By Dr. Jutta Schwarzkopf, Leibniz-Institut für Kristallzüchtung, Berlin

16.05.2023 1:15 pm | Bd.600, R.301 CHyN


A promising way to tune the ferroelectric properties of complex oxides is to deliberately
modify the crystalline structure of these materials. This can be achieved by the deposition of thin oxide
films, where lattice strain is introduced by the heteroepitaxial growth on lattice mismatched
substrates. However, a directive tuning of the functional properties of thin films requires a detailed
understanding of the correlation between lattice strain and ferroelectric phase formation as well as the
availability of oxide substrates with tailored lattice mismatch. A very suitable growth method that
permits the growth of high-quality layers for this purpose is given by the metal-organic vapor phase
epitaxy (MOVPE) technique. It offers the advantages of high oxygen partial pressure, independent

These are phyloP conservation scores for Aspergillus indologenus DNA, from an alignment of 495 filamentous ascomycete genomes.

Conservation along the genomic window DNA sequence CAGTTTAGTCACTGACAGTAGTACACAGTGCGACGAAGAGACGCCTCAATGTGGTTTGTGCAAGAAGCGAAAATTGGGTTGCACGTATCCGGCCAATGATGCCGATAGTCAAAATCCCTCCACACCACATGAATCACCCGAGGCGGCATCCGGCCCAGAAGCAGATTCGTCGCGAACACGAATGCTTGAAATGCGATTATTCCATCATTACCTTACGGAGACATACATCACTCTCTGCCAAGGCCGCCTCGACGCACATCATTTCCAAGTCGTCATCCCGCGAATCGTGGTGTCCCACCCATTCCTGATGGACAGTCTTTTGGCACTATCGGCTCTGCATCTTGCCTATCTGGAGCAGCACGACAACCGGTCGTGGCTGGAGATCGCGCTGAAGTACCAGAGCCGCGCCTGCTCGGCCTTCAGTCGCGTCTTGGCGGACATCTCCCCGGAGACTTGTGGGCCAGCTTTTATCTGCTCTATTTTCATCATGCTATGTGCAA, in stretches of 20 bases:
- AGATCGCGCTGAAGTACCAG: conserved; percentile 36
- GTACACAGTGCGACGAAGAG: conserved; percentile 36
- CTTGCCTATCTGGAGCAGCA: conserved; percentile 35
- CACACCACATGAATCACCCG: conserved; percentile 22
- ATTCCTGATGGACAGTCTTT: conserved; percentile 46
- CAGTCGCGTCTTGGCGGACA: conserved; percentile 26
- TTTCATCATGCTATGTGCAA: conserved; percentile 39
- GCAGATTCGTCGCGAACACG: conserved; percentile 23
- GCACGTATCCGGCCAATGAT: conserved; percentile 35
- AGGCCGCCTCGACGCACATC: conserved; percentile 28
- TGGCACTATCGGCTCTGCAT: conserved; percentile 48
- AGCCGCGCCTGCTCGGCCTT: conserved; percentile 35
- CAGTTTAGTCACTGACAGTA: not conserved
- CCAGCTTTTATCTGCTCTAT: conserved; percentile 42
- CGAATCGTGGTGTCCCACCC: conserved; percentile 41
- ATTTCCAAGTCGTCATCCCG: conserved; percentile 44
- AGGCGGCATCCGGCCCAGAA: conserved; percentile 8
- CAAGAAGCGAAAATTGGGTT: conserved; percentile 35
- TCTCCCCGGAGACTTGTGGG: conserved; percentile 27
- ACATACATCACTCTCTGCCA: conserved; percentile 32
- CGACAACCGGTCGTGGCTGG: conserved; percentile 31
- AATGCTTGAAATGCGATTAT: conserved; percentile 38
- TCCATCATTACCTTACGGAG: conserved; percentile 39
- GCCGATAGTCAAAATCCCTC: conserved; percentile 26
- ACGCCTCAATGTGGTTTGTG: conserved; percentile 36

control of all constituents, growth nearby thermodynamic equilibrium and large scale-up potential. In
my talk, I will discuss the influence of lattice strain in the material system Potassium-Sodium-Niobate
(K,Na)NbO3. (K,Na)NbO3 is a lead-free, environmentally friendly material which offers as bulk material
excellent piezoelectric and electromechanical properties, high Curie temperature and good thermal
stability. However, for most applications (like memory devices, actuators, sensors or RF devices),
reproducible growth of epitaxial films is necessary, which is still challenging due to the high volatility of
Na and K. Growth of epitaxially strained (K,Na)NbO3 thin films on IKZ own oxide substrates will be
discussed with regard to the impact of lattice strain on the ferro-/piezoelectric properties of the films.
As application example, the propagation of surface acoustic waves and the use of thin films in
biosensors are addressed.